Retail real estate still has the power to deliver value in a digital age.
Total Property - Issue 1 2018
The dramatic shifts in consumer habits, fuelled by globalisation and the rise of online shopping giants such as Amazon, has presented fundamental challenges for the retail sector.
Amazon’s arrival in Australia is expected to accelerate the growth of online shopping in the region and that will undoubtedly influence real estate.
In the last 12 months we’ve seen the closure of several high-profile fashion retailers, including Topshop, Marcs and Andrea Moore, as shoppers take advantage of the discounts and range of stock that online portals can offer.
Retail landlords can’t stop Amazon but they can manage what impact it will have on their investments. The fact that Kiwis’ retail spend was almost $90 billion last year shows we’re still a nation of shoppers at heart. The trick for real estate buyers and their tenants is being attuned to retail trends and engaging with the market.
You can’t afford to be a passive investor in retail – you should be open to reinventing and repositioning your stock and always have a plan B up your sleeve. Those that fail to invest in their properties will fall behind, while those that are willing to spend can future-proof their investments for the next 10 years.
Already, forward-thinking retailers are tapping into this sentiment and developing omni-channel solutions that have bricks and mortar at their heart. Even digital only shops are recognising the value of physical stores, which puts landlords at an advantage.
Unlike many other asset classes, retail can be easy to reposition and find new tenants if the fundamentals of the property are sound. Vacancy for retail in most major New Zealand CBDs is less than one percent and for many buyers right now the challenge is finding stock.
The retail sectors that will show strong growth this year will be ones that are centred around experiences, such as food and beverage and leisure.
Food halls featuring hip restaurants, new food sensations and fast casual outlets will grow in significance. Landlords are fast realising that a well-stocked food hall can attract large numbers of shoppers, particularly millennials, who are keen to spend big on food experiences.
The service sector – represented by hair and beauty salons, barbers and even real estate agencies – will continue to have a valued presence on our high streets and in our shopping centres, while Kiwis’ ingrained desire to “bag a bargain” and the popularity of home renovation shows will keep large format retail in the box seat.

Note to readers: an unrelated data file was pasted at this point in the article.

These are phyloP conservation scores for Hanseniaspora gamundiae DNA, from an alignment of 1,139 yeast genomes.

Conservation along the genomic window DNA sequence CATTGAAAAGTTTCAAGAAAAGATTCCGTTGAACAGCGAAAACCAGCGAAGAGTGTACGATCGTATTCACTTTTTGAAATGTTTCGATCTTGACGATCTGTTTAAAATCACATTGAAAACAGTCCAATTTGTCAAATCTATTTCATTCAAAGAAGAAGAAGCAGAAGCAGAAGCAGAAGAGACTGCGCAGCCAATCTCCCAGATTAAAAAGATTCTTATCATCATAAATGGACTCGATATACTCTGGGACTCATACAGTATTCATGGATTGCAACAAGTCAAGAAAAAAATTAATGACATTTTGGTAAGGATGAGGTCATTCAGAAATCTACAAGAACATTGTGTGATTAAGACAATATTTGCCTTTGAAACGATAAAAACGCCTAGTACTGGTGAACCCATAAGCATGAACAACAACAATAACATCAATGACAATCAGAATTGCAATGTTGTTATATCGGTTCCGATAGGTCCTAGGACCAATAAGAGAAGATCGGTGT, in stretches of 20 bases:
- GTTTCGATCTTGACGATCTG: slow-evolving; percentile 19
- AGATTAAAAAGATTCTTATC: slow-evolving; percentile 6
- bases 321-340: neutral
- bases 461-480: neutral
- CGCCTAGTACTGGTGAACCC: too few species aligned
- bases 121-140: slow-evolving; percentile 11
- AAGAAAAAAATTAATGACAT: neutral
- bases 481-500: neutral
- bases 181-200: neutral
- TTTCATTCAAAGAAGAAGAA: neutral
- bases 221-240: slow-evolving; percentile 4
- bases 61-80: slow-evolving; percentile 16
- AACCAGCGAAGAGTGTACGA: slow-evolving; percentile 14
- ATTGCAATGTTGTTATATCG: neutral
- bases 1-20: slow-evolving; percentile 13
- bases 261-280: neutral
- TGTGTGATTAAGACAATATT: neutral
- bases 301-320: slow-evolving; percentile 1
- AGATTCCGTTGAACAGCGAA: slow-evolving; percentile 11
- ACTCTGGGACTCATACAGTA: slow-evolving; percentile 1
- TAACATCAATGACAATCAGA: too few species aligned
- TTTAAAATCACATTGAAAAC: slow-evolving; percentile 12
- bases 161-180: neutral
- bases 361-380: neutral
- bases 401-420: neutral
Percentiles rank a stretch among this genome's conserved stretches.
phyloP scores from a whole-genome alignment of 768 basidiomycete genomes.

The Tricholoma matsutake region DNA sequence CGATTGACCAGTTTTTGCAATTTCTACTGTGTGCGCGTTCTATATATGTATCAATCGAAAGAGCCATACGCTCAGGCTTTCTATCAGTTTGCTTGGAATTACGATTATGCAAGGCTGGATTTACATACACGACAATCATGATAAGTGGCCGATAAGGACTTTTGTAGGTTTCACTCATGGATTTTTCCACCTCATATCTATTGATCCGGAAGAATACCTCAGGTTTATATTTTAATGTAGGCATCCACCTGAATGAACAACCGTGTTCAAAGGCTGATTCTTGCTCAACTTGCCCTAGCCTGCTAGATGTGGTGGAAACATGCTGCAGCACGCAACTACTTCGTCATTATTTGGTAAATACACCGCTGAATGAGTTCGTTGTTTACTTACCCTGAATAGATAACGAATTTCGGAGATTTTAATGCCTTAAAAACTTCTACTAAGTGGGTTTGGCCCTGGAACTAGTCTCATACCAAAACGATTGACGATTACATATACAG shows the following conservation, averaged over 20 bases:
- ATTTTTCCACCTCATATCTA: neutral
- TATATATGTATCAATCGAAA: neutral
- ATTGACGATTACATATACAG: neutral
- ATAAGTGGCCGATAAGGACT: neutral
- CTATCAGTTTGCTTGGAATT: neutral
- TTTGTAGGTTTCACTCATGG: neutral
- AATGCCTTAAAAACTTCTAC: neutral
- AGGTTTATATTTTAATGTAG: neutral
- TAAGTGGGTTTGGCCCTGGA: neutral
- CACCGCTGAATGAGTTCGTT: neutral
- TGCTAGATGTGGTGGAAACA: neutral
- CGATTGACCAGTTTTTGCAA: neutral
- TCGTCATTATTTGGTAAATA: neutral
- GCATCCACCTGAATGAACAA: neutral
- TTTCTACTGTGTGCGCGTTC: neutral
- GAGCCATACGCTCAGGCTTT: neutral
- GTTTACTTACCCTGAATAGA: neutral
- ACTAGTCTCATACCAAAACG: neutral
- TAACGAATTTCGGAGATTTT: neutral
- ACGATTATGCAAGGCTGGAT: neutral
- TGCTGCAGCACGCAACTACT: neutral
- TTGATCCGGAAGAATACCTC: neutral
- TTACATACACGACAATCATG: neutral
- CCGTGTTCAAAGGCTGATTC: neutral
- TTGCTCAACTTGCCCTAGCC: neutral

2018 will also be a year of opportunities for the regions.
The “Golden Triangle” linking Auckland, Hamilton and Tauranga is generally considered to be the centre of commercial and industrial property growth in New Zealand. It’s where about 50 percent of the country’s population lives, and its economy is still growing.
All signs indicate that the positive effects of that solidifying growth will extend north, stretching the “Golden Triangle”.
The new Government’s focus on regional development could prove to be a significant catalyst for growth:
• North of Auckland, through to Warkworth and potentially Marsden Point.
• Further along the Eastern Bay of Plenty boundary to include Te Puke with its strong Kiwifruit infrastructure growth, and Rotorua with its strong tourism/visitor numbers; and
• Cambridge as a satellite/commuter township of Hamilton, with its growing sporting tourism sector.
Elsewhere, income performance, returns, and cash-flow will be crucial for those in the commercial and industrial property markets in 2018. Property managers will be under pressure from owners to work assets hard. Finance could also be more difficult to obtain for those with lower equity levels on their portfolio, as the retail banks become more conservative in their lending.
Those owners/investors with approved funding though will be able to make bold moves where others can’t. Meanwhile some of the corporate players are shifting their focus toward more value-add aspects in redeveloping their existing stock, rather than buying new property at a tight price.
New developments of commercial and industrial property will be based around population nodes and transport infrastructure. Existing transport hubs – particularly in Auckland – will be ripe for intensification and redevelopment.
Tighter Government-driven controls on foreign investment in the residential and rural sectors will likely benefit the commercial sector as offshore investors refocus to commercial property opportunities.
Investors who base their decisions on social-analytics will be keeping an eye on the Government’s signalled intention to tighten immigration numbers. This would reduce GDP growth and have an impact on business demand for premises.
Most economists believe the Reserve Bank of New Zealand will lift the Official Cash Rate – currently at a record low of 1.75 percent – but there is some disagreement on when. The prevailing view is that this will be the end of 2018 or beginning of 2019. With the US Federal Reserve lifting its rates at the end of last year, that could influence the Reserve Bank to move earlier.
However, inflation is still low, so any lift by the Reserve Bank of New Zealand will be small so as not to upset the economy.
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